Recently, a byline appeared on my newsfeed: ‘Military guy’ steals widow’s heart and nearly $500,000. What followed was the sad testament of an online dating scam that cost a lonely widow her life savings. The scammer claimed to be an Army major and had the sexy Department of the Army photo to prove it. Claiming to be a widower himself, the ‘major’ avowed his never-dying love to the grieving widow.

“I was very taken by him and didn’t question his sincerity,” she said. According to ABC News,  after emailing for a month, the first hints of a scam surfaced.

The major requested that his new found love send him $800, claiming his accounts were frozen due to fraud. What followed was a string of monetary requests that drained the woman of nearly $500,000.

Although this may seem like an extreme example, scammers have stolen millions of dollars since the advent of online dating. Romance, a support site for victims of dating scams, has over 17,000 members with a combined estimated loss of over $14 million.

The loss is expected to be far greater, however, as dating scams are one of the most underreported crimes since many victims are embarrassed about being duped out of money for the sake of love.

The U.S. Census Bureau, Online dating safety, and good ol’ Dr. Phil, of TV fame, offer some great tips to guard your dating profile, your bank account and your ego from these scam artists.

To begin with, there are some things you just shouldn’t tell the whole world, like your name, date of birth and any bank account information.

When designing the initial profile, always create a separate email account for your online dating activity. This decreases both spam messages and the potential of being scammed via email.

Do not list a phone number unless the site requires one, and then make sure the information is hidden. Otherwise, you might find your phone flooded constantly by bogus text messages.

When chatting or e-mailing, never, ever give more than a first name, and keep it that way at least until you meet the person face-to-face. Sharing your name on a public site sets you up as an easy target for scams, identity theft and other online fraud.

Your username is also an important aspect to the profile. As I mentioned in my first article, Jailbird133 probably won’t work for most girls out there, even if it’s only a joke. Using a derivative of your real name is also a  no-no, and never include racial, gender, or physical slurs in your byline. “I only date straight women under 130” might be true, but it’s a great way to get your account flagged. So when choosing a username, be aware of any loaded meanings it may have.

While many online daters want to create an interesting profile, it’s very easy to get carried away with the details. I saw more than one account that revealed the unit, rank and location of its creator. Wearing a dress uniform might look dashing and debonair, but don’t forget that there’s a unit citation and name tape on that jacket. (And while I’m thinking about it: if you’re a private, and you post a picture of yourself in ACU’s while claiming your salary is $60,000, know that your salary is public knowledge on Google, and it’s not 60K).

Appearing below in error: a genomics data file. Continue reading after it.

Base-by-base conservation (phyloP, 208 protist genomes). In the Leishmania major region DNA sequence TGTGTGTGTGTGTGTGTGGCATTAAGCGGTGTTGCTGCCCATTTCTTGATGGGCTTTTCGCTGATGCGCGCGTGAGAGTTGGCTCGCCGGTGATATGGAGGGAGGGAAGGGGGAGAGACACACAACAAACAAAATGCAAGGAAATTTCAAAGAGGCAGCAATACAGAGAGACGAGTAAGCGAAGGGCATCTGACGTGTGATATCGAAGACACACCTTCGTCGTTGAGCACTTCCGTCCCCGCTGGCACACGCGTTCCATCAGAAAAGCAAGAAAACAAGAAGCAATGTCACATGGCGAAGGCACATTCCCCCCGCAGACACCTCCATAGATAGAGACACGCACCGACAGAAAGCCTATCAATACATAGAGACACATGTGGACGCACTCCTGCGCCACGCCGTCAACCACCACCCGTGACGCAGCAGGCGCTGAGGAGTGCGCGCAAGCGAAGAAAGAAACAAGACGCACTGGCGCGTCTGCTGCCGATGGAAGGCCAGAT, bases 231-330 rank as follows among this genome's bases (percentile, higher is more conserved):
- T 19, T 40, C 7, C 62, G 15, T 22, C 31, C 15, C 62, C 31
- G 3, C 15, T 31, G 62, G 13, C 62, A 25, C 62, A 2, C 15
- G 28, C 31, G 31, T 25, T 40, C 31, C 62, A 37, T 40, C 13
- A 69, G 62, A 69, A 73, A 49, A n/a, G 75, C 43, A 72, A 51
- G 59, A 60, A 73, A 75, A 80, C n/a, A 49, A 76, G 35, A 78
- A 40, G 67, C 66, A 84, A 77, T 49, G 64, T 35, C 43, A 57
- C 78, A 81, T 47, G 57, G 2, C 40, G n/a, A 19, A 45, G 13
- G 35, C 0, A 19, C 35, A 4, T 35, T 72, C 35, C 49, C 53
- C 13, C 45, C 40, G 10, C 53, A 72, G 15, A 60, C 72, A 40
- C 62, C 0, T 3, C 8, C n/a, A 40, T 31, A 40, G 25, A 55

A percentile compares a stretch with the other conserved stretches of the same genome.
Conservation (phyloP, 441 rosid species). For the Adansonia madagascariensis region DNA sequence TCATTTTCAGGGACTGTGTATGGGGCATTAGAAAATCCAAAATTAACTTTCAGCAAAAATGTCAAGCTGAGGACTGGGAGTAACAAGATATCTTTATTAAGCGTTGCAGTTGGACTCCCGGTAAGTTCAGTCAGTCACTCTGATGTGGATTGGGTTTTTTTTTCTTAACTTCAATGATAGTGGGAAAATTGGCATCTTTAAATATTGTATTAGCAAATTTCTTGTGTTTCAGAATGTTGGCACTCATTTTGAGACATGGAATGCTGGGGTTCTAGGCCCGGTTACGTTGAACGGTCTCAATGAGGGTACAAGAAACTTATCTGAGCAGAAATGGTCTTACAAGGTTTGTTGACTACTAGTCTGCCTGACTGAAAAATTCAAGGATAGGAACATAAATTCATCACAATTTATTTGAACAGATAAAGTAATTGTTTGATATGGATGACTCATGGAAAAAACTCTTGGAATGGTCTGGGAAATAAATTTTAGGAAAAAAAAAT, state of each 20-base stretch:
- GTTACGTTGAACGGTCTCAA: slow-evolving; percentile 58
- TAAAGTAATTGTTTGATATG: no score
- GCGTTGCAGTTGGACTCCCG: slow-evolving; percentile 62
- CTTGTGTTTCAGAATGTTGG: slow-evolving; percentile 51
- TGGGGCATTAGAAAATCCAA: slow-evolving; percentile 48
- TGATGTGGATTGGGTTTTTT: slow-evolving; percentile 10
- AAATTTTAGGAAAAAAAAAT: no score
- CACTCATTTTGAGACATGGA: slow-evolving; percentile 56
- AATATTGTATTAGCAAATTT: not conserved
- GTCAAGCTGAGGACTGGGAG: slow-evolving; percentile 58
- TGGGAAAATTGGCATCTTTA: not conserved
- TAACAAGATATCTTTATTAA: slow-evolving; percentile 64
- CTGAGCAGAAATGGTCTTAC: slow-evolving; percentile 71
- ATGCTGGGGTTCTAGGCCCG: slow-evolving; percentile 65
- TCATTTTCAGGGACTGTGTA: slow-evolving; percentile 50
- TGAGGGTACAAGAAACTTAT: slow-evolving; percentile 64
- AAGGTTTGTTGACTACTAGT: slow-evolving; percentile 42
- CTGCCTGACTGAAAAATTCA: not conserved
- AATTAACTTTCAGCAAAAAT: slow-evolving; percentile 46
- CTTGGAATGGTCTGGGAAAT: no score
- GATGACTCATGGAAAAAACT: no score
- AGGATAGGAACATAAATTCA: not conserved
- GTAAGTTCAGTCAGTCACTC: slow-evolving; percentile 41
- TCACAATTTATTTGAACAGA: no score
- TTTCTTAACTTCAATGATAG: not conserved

To be legitimate, an online dating profile should be interesting, but not interesting enough for potential fraudsters to get detailed information about you. Never reveal details like where you work, or even what your favorite restaurant is, as stalkers or scammers could potentially use this information.

As with any online account, a good password is essential. This is one of the most understated requirements of a dating profile. I could have used abc123 as my account password on Plenty of, and no one would have batted an eye. But if your account is hijacked, not only are you at risk for identity theft, but you can put your contacts at risk as well.

When scammers access a person’s online dating account, they can easily take advantage of their friends by pretending to be the account holder.

For example, a scammer could log into your account and get in touch with someone you’ve been interacting with to scam them for money.

This could easily happen, especially if you’ve gone to the trouble of creating a legitimate profile and have gone on a few dates with this person. The scammer might tell your contact that there was an emergency, and claim that you need money. Your friend might not recognize the scammer, and in their attempt to help you, they are left high and dry, and you’re to blame.

Finally, when chatting online with a potential date, always keep your identity secret and never divulge any personal information. It’s best to use the dating site’s chat and messenger services, as you don’t have to use your personal messenger details in the process.

Now that you’ve created a relatively safe profile, it’s time to start screening your potential contacts to see if they’re all they say and look to be.

(Editor’s note: this is the second part of a four-part series on the dangers of online dating. Read “Lackluster lies: spotting a potential scammer” in next week’s issue.)